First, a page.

My cultural reference for a hectic day is the long penultimate scene of Martin Scorcese's Goodfellas, in which a coked-up Henry Hill is running multiple errands while freaking out about a helicopter which he is convinced is tracking him. It's a darkly humorous film sequence with a bit of that trademark Scorcese cultural, by which I mean culinary, flair that I love.
My day wasn't quite so hectic, but the only stimulants running through my system are a couple of cups of coffee. I started the day working the graveyard shift. then returned home to take a one-hour nap. Then I was off to my volunteer coaching gig, where I was the only judo coach present. I ran four classes of children from ages five to fourteen, going over proper movement and unbalancing techniques, then throwing them using the major hip throw, O Goshi, which is particularly suited to gi-less fighting. Throwing the students, so they can learn proper falling, is an important teaching technique. As a treat, I let the kids throw me using O Soto Gari, the first throw we teach them. I sent a couple of sensei-to-sensei photo messages to our head coach so he could see what he was missing. Then I had the kids practice uchikomi, those form practices so crucial to the sport. In the youngest students' class, I was able to enlist the services of my self-appointed nemesis, a young girl who wants nothing more every Saturday morning than to fight me- she's a very enthusiastic student who knows what she's doing, and I basically gave her a brevet rank to assistant coach. She's a serious girl who wants to use her stuff, so she was more than happy to help rally the other kids to the uchikomi practice so she would have an opportunity to kick my butt... which she did. I also received invaluable help from the teenage counselors who escort the kids from activity to activity- in one case, one of our students who has earned his orange belt led an incoming class in the ritual bowing in that starts a workout while I led the preceding class in bowing out. If you are going to fly solo, you need support staff to help you navigate.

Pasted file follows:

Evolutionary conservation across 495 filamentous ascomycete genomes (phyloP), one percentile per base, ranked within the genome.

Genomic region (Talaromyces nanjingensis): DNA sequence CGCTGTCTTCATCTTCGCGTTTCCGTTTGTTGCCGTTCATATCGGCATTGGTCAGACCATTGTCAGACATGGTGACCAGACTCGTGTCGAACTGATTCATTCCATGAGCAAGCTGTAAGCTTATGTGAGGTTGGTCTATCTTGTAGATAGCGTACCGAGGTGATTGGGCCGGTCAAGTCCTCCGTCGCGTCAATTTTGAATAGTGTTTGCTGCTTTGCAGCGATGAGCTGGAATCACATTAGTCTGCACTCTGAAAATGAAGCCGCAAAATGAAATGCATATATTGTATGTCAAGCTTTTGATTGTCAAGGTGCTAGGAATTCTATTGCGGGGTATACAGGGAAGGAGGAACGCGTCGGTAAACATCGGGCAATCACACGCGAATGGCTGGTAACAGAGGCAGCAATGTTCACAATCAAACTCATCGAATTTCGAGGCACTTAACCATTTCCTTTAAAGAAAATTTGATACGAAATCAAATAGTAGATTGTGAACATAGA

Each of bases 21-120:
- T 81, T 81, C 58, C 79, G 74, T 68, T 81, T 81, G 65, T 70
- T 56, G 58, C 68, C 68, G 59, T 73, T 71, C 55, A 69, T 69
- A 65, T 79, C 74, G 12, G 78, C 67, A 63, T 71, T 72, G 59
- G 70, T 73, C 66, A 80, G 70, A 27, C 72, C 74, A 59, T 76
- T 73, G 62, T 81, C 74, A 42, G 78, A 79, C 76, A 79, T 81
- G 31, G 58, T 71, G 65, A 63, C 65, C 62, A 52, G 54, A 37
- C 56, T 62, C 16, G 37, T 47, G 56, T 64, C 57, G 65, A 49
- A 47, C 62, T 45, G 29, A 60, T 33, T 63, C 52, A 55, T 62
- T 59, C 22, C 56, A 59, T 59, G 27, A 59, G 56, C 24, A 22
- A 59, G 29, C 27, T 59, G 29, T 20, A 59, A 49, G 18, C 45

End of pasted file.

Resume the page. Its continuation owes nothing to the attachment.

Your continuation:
After coaching, I was able to go home for two hours of sleep before having to go to work,
I'm also flying solo at work- the one remaining coworker in my department (while my coworker Jim is on medical leave) is attending his daughter's college graduation/ I had to go to one site at 4PM to help lock up at the end of the day, then hightailed it to another site to help the manager lock up after 5PM. I'll be working until midnight. I'm going to be dragging my tailfeathers, but a college graduation doesn't occur every weekend. I can deal with flying solo all the doo-dah day under these circumstances.